I wanted to create a snack that was both healthy and indulgent. The result is a not-overly-sweet edible cookie dough with protein and fiber benefits added from the red lentil base and reduced fat content from avoiding nut flours. The spices, extract flavor, and mix-ins can all be swapped out to create other flavors, but keep in mind that the raisins aid in the overall sweetness of the finished product. Some adjusting may need to occur to accommodate.
This makes a total of 3 cups of cookie dough which comes out to 12 servings at 1/4 cup each. The nutrition facts are as accurate as I could get them since the lentils ingredient was a generic “cooked lentils” as opposed to specifying red lentils. I used Elmhurst cashew milk for this recipe. You may sub 1+1/2 tsp of cinnamon for the spices above if you wish, but I cannot have cinnamon.
There are two methods for this and both are easy. One uses honey and vanilla to sweeten and the other uses fruit juice. If you come up with any additional methods, please feel free to share. My preference is the honey and vanilla version.
Update: I think the next time I make this, I will add a tsp of lemon juice to try to see if I can prevent the discoloration from the bananas.
4 to 5 medium to large onions, sliced or diced thin
1 to 2 tsp salt
2 to 3 tbsp honey
Heat a deep, large pan and melt the butter. Keep the temperated low to low-medium. The idea is to not burn your onions. The end result is a soft, amber-colored mix.
Add the onions to the melted butter in the pan and mix to coat.
Add salt to help sweat the onions. Cook down the onions for 15 to 20 minutes while stirring every few minutes.
Once the onions are translucent and much softer, add the honey and mix well.
Cook for another 15 to 20 minutes while stirring. Once everything has reached an amber color, remove from the heat and cool.
Much of this is intuitive. Prior to cooking the onions, I had 2.5 cups worth sliced. This cooked down to the 1 cup needed for my other recipe. You may also use some shallots in this recipe for a little kick (I wouldn’t go more than half).
This is an updated version of the stuffing recipe from Thanksgiving 2018. This recipe was a success for both myself and those of my family who are not on the Specific Carbohydrate Diet. I think it is a keeper!
I stored my stuffing for about 3 days before reheating for Thanksgiving dinner. It actually allowed the flavors to saturate better, so I suggest making this ahead. It will still be delicious made fresh, but this is just my personal preference. Enjoy!
I am exploring new breakfast ideas and want to make sure I am getting more protein in my diet. Please note that you may use whatever juice you want to use for this recipe. I used the Lakewood Organic brand of cherry juice. My preferred gelatin powder is from Great Lakes. Enjoy!
This sauce is a bit different with the hint of clove, the sweetness of the honey, and the flavor of the tiny tomatoes. It pairs really well with my recipe for Pizza Crust – which is how I ended up creating an actual recipe for it.
Feel free to adjust as you see fit and share your tweaks in the comments below! Enjoy.
The inspiration for this comes from Glen’s Chocolate Sauce. You will need 1/2 cup + 2tbsp of this sauce for the spread. I have altered the recipe ingredient amounts just slightly and redid the directions.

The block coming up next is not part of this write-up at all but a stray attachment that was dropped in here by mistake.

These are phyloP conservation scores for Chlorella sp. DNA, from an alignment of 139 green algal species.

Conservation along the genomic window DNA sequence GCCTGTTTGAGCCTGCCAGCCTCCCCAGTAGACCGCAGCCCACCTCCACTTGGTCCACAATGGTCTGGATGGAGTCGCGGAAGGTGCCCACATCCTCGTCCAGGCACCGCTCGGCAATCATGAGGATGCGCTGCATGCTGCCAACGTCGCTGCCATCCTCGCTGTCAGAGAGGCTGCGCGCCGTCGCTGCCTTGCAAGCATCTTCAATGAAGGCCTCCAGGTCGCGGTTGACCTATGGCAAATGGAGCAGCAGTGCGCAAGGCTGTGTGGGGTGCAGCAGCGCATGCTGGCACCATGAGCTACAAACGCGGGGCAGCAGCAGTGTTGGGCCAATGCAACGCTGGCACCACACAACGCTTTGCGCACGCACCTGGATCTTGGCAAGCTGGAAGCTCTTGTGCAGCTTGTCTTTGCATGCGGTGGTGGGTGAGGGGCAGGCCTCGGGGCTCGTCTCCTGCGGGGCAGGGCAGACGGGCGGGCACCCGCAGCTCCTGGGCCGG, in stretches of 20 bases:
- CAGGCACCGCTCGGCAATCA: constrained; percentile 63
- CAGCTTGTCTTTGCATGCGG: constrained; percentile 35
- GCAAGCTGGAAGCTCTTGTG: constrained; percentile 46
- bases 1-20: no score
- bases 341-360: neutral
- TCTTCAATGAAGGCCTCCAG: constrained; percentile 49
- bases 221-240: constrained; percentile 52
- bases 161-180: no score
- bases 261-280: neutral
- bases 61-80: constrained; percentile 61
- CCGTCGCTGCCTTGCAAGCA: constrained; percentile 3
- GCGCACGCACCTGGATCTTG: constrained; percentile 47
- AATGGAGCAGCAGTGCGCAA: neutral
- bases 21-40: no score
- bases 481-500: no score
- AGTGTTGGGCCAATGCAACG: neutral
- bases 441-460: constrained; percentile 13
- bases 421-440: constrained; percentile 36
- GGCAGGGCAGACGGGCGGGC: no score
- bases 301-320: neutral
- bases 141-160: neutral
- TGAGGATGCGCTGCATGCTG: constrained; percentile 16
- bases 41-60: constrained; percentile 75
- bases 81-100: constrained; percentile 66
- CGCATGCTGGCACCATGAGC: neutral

1.5 tbsp coconut oil (palm shortening may work as well)
Combine the hazelnut flour, honey, salt, and coconut oil in a food processor. If using whole hazelnuts, place them in alone first and pulse until it is the consistency of hazelnut flour (ground hazelnuts).
Process the ingredients until the consistency is that of hazelnut butter. It may not become smooth, but if tasted, the resulting spread will melt in your mouth. It will not be gritty. This takes about 15-20 minutes.
Add the chocolate sauce. Process until well mixed and smooth with the consistency of nut butter.
Posting from my cell, so please forgive any grammatical errors.
Have you ever scorched your milk, perhaps unknowingly, and proceeded to make 24 hour yogurt only to discover it tastes god-awful burnt?
You can obviously throw it out and start over, if you wish. However, we all know the pain this causes us when a batch of takes-forever yogurt has to be tossed.
Would you rather salvage it? I didn’t really have a choice this week because I’m on bactrim for the worst sinus infection ever and don’t want to miss any probiotics.
Well, my mistake is your gift because I just made 2 awesome modifications to my plain yogurt that salvaged the entire gallon’s worth. One is savory and one is sweet. The measurements are approximately and you’ll likely need to adjust as you see fit.
I dripped my whole milk (1 gallon) yogurt for 9 hours and then separated the remainder into about 4 cups for each recipe below. Add your ingredients for sweet or savory, mix well, and enjoy!
1/3 cup honey
1 tbsp coriander
1tsp vanilla extract
3-4 drops doterra wild orange essential oil OR the zest of 1 orange
1/2 tsp nutmeg
1 tsp ginger
1 tbsp onion powder
1 tsp basil
1 tsp cilantro
1 tbsp honey
2 tsp salt
Optional: black pepper
The sweet reminds me of an orange spice dip and the savory is like onion dip. This is how you turn lemons into lemonade… I suppose.
I decided to make a ranch dressing in preparation for making chicken, bacon, & ranch pizza. Below is the recipe I ended up with. I am sure I will post alterations to this at a later date, but for now: enjoy!
B I used primal kitchen avocado mayo and whole milk dripped/strained yogurt.
If using dripped yogurt, you will likely need to add some water to thin it out. If using regular, whole milk yogurt, I recommendB foregoing the water.
Seasonings can be altered to taste and you can sub out for other preferences.